Arising out of Employment Simplified: Atkins v. Webcon
On Friday, June 8, 2018, the Kansas Supreme Court decided Atkins v. Webcon and signaled an important change for determining whether accidents that occur while workers are out of town for employment-related purposes are compensable.
The relevant facts of the case are that the claimant and others were required to travel and stay in Enid, Oklahoma on a construction project. They took a company vehicle and their accommodations were provided by the employer. The hotel in which claimant and other co-workers were staying, though, was without a hotel bar. Claimant ventured across the street and went to a hotel that did have a hotel bar. He stayed until past two in the morning before attempting to cross the street to his hotel. Unfortunately, he was struck by a car driven by an intoxicated driver and sustained severe injuries.
On a preliminary basis, the ALJ and Workers Compensation Appeals Board found in favor of compensability. After the facts were fully presented at the regular hearing, the ALJ found in favor of compensability, but the Appeals Board, on review, reversed, determining that claimant’s accident was not compensable. Claimant appealed that determination to the Kansas Court of Appeals, which affirmed the denial of benefits. Claimant sought review to the Kansas Supreme Court and it granted review and determined that claimant’s accidental injury did not occur in the course of his employment.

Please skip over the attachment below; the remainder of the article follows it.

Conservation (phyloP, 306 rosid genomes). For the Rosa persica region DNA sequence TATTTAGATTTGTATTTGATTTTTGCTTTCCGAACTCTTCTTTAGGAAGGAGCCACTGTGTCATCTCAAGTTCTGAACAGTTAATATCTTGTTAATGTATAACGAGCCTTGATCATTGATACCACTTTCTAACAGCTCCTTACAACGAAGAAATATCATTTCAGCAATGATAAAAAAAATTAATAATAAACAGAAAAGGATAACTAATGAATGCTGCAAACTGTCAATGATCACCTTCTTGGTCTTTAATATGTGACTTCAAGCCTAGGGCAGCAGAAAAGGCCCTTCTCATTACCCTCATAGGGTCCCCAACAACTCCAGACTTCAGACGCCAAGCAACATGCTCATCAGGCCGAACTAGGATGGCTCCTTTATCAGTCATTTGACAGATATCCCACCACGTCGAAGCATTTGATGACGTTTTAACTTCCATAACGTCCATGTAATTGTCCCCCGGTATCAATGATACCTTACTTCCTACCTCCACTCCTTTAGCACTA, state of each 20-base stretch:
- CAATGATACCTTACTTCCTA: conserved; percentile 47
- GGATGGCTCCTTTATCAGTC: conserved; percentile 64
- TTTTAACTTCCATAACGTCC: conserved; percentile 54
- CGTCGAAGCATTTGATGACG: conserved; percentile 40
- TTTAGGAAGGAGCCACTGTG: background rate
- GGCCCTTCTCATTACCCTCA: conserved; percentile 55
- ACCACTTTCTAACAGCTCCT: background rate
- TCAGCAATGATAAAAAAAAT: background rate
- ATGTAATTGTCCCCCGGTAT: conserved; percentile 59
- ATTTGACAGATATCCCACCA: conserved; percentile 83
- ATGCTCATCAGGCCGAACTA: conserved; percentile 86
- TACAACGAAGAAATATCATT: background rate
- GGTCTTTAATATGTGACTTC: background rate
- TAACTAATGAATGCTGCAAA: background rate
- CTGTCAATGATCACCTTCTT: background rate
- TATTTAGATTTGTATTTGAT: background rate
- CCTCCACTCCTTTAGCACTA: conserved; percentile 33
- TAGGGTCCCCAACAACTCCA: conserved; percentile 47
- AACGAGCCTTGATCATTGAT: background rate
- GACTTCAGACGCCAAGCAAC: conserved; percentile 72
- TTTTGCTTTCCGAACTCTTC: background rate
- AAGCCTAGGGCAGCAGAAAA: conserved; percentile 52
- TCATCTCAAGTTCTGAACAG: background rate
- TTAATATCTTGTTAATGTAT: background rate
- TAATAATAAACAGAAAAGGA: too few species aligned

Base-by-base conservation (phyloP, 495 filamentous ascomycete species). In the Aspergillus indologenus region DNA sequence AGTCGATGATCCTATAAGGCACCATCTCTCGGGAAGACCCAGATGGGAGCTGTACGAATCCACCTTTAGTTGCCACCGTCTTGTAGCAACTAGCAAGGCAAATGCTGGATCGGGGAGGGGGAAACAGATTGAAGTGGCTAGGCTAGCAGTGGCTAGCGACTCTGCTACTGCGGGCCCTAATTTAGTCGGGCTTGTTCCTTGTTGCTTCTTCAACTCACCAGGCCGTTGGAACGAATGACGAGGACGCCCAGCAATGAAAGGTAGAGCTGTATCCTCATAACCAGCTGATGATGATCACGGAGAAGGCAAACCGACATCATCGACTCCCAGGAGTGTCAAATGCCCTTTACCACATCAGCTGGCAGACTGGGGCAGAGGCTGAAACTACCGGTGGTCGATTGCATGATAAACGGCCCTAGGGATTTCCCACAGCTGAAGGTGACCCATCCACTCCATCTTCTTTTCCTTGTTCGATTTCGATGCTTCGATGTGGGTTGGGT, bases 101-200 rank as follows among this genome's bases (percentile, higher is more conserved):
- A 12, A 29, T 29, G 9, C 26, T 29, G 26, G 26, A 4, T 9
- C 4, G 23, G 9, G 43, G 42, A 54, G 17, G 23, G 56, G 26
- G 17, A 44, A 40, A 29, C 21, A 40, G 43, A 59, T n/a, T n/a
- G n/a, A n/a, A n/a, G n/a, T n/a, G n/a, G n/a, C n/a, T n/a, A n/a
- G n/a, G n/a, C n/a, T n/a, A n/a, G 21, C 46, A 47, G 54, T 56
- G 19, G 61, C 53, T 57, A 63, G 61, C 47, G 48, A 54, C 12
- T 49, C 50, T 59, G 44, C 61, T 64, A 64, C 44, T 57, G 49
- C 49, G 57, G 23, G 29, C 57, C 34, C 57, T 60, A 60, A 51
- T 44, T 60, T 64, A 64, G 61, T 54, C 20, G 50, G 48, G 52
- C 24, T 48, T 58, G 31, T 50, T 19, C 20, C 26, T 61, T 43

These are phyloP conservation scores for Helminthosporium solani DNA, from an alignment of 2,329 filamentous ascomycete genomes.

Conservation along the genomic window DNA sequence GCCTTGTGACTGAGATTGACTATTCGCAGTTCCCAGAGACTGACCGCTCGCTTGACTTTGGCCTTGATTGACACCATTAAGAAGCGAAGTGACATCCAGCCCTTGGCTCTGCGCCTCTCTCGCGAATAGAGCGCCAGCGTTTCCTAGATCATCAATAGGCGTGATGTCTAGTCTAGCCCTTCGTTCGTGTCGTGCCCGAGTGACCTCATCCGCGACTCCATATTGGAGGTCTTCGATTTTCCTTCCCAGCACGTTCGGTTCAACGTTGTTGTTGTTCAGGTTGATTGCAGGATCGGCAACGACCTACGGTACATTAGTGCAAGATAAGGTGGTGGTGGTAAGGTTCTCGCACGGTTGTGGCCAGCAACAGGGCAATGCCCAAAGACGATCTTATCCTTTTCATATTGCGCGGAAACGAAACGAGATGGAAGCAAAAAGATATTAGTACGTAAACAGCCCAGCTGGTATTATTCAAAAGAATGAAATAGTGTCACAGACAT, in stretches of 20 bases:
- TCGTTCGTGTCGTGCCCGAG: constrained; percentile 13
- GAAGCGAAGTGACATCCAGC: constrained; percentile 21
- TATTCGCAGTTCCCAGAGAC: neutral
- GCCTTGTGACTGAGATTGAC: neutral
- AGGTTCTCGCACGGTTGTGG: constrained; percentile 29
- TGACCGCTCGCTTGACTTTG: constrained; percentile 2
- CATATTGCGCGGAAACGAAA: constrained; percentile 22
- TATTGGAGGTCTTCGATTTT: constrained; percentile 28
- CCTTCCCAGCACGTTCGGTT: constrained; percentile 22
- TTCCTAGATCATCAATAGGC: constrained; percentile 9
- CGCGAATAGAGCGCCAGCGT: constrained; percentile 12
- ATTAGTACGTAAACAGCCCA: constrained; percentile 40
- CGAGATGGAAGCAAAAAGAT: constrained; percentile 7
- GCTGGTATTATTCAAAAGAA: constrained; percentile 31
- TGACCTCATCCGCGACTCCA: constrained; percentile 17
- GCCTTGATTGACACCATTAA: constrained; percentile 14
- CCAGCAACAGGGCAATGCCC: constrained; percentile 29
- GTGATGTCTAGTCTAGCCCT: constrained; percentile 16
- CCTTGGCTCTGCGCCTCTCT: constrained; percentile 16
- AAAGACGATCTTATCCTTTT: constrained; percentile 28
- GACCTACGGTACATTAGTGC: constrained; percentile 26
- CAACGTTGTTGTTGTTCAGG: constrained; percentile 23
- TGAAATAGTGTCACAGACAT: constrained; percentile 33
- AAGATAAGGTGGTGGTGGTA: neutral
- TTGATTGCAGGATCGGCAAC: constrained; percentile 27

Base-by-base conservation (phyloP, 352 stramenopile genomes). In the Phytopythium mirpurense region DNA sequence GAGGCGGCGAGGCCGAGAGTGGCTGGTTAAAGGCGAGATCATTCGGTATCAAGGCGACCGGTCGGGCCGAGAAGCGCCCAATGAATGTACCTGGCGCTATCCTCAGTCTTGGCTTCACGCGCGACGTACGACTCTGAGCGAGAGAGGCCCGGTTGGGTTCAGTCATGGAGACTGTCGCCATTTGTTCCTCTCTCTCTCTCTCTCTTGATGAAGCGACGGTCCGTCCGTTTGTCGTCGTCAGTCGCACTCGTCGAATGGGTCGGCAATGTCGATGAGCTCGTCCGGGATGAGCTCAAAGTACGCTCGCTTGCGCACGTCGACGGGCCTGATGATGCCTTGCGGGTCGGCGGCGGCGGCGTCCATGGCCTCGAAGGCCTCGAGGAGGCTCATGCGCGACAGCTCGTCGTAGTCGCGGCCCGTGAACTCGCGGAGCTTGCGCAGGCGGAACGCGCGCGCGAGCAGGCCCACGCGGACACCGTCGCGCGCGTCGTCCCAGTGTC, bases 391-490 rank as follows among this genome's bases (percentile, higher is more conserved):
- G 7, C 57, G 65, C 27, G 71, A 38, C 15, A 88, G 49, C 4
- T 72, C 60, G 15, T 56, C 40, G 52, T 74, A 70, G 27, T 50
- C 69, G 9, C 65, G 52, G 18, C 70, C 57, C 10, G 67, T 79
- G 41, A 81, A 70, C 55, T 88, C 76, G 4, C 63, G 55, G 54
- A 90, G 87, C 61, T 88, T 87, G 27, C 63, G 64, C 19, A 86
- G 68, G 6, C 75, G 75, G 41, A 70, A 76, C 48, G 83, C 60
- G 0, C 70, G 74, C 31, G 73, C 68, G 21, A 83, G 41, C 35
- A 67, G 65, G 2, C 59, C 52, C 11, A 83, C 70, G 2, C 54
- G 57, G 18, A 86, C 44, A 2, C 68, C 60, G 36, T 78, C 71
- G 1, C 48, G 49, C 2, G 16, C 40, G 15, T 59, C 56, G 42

The Kansas Supreme Court stated that it would decline claimant’s invitation to shoehorn the facts of this case into the confusing morass of rules and exceptions having to do with the going and coming rule and travel that is inherent to the employment. The Kansas Supreme Court viewed the case as an easy determination that claimant’s actions, in crossing the street after drinking at a bar until nearly 2:30 a.m. provided no benefit whatsoever to his employer. As such, the conduct did not arise out of or in the course of the employment and the claimant’s injuries were non-compensable. This is a significant departure from previous cases which have viewed work-related travel as being “indivisible.” The Court is now inviting employers and insurers to pay close attention to whether the claimant was engaged in any activity that arguably benefits the employer. If the answer is no, a denial of the claim may be in order.
As always, the Workers Compensation Practice Group of Wallace Saunders looks forward to the opportunity to answer your questions regarding this and other developments. Please contact us should you have any questions or concerns.
Ryan D. Weltz
For the Firm